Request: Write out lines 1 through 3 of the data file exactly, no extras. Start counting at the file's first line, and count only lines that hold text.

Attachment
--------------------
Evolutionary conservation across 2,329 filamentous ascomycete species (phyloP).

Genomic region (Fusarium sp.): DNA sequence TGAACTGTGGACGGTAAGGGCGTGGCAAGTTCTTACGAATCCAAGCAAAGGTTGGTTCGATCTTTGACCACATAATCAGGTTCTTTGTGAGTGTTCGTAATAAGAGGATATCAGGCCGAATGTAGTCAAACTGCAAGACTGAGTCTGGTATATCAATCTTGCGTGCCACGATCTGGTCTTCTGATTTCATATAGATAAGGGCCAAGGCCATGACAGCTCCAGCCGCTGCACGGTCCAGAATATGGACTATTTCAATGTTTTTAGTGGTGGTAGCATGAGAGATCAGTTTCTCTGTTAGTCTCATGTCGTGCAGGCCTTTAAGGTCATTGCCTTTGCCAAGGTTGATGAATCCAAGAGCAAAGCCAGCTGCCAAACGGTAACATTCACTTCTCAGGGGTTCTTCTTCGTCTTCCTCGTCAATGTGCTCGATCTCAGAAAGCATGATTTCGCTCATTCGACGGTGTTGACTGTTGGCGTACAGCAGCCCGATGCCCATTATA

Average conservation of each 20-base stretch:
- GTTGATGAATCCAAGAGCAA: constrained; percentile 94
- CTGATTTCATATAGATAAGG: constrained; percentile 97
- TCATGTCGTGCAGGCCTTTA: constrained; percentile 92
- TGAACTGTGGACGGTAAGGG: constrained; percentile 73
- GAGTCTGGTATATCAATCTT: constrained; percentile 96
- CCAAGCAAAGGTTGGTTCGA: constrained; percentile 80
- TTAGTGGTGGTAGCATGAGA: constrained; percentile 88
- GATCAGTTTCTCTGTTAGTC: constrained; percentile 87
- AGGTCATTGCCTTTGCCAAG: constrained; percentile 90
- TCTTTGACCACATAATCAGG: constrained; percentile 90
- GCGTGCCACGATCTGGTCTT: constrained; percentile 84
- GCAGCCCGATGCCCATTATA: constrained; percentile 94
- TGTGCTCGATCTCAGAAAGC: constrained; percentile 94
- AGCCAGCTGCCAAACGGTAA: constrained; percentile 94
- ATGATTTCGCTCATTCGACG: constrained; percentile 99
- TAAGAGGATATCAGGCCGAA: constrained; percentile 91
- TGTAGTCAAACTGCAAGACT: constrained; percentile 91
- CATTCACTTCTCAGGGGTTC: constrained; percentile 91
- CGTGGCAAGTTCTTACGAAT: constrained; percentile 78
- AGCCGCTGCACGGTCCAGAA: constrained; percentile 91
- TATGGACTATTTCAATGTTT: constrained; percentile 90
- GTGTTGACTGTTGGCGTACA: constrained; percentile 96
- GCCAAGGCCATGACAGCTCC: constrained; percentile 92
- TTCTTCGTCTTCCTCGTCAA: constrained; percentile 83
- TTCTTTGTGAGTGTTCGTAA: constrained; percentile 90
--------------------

Evolutionary conservation across 2,329 filamentous ascomycete species (phyloP).

Genomic region (Fusarium sp.): DNA sequence TGAACTGTGGACGGTAAGGGCGTGGCAAGTTCTTACGAATCCAAGCAAAGGTTGGTTCGATCTTTGACCACATAATCAGGTTCTTTGTGAGTGTTCGTAATAAGAGGATATCAGGCCGAATGTAGTCAAACTGCAAGACTGAGTCTGGTATATCAATCTTGCGTGCCACGATCTGGTCTTCTGATTTCATATAGATAAGGGCCAAGGCCATGACAGCTCCAGCCGCTGCACGGTCCAGAATATGGACTATTTCAATGTTTTTAGTGGTGGTAGCATGAGAGATCAGTTTCTCTGTTAGTCTCATGTCGTGCAGGCCTTTAAGGTCATTGCCTTTGCCAAGGTTGATGAATCCAAGAGCAAAGCCAGCTGCCAAACGGTAACATTCACTTCTCAGGGGTTCTTCTTCGTCTTCCTCGTCAATGTGCTCGATCTCAGAAAGCATGATTTCGCTCATTCGACGGTGTTGACTGTTGGCGTACAGCAGCCCGATGCCCATTATA

Average conservation of each 20-base stretch: